Wednesday, August 29, 2007

Local Workgroups and Security

As my previous post mentioned, people are catching on to IntelliGantt's Local Workgroup as a way to easily manage projects with colleagues in the office or connected via the corporate network. Today we were talking with a company about using IntelliGantt and the Local Workgroup to help a team in the US work with a development group in India. They are a large company with resources at hand, but basically it's just a fast connection between Mumbai and California with a file server visible to both.

The question that came up is security. As in 'how secure is IntelliGantt?' While we hang our hat with pride on our multi-user project management solution for teams, TeamDirection is not about to claim we have solved your security issues too. We'd much rather pass that requirement to the underlying collaboration systems like SharePoint, Groove.... and your file server.

You see, in order for IntelliGantt to work on a File Server, the person using IntelliGantt must have permissions on that file server. Specifically read/write permissions. No permissions; no joining a project; no way to be malicious. If you really don't want people outside of the project to be able to change anything, you can use the security of a Windows server to grant access only to people who need to be members of the project.

It works like this: IntelliGantt uses a folder that has been shared on the file server. When you share a folder, by default users can read from it but not write. You could grant 'Users' the permission to write as well, but this means every user account on the file server would have this permission for this folder. This can be a good thing, if you want everyone in the company to use a single shared folder for all local workgroups (it certainly makes backups easier). Or you may want to be more restrictive.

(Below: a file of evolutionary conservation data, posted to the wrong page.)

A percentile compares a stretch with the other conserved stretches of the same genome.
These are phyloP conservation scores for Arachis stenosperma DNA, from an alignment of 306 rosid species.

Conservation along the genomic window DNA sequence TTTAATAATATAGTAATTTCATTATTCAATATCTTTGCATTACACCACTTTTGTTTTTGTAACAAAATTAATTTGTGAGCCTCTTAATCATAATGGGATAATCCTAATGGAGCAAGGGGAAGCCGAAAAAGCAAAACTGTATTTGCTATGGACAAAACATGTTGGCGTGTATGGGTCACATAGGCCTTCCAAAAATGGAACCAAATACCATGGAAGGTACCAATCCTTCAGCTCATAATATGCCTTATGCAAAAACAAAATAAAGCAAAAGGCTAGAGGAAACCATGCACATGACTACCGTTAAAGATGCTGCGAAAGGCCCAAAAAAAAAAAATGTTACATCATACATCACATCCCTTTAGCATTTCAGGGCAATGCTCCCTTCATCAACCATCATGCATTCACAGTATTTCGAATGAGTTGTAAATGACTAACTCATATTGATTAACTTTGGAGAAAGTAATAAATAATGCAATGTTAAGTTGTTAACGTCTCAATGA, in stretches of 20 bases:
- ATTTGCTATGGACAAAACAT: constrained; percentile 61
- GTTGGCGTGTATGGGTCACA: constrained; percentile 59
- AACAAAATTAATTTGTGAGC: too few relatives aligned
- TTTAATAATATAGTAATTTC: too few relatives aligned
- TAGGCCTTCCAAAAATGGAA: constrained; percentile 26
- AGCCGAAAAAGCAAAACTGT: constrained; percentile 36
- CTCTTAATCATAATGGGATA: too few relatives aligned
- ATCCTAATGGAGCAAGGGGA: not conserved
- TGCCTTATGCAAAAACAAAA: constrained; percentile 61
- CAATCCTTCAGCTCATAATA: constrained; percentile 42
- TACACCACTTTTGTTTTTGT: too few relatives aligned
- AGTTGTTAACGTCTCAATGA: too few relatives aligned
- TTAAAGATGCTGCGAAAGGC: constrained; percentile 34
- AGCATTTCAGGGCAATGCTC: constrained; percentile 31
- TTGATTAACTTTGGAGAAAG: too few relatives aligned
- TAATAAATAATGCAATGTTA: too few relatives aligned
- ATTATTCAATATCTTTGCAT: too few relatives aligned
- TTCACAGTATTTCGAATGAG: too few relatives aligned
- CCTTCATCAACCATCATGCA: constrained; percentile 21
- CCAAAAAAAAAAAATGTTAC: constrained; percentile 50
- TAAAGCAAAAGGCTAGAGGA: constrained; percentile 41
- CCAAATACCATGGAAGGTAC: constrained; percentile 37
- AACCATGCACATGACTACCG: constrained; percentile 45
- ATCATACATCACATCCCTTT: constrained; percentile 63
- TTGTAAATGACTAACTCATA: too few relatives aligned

If you have a project you wish to invite only a handful of named users to, then rather than granting the generic 'Users' group read and write permissions, you can grant particular individuals read and write permissions. When someone tries to join a project, they are first asked for their email and display name. IntelliGantt then connects to the file server and asks for permission to talk. If the file server needs authentication, IntelliGantt uses the built in Windows Authentication libraries and challenges for a user name and password. If the user fails the user name and password challenge, they are not allowed in to the project.

What this means is even if someone got ahold of an IntelliGantt invitation and happened to know the email address of a member, they still could not get into the project because the basic security of the file server would prevent it.

Which really is a good way to go, we think. Which would you rather have, a project management company rolling their own security solution, or a project management company that uses what the underlying systems have to offer? SharePoint, Groove... and in this case the under-appreciated file server.

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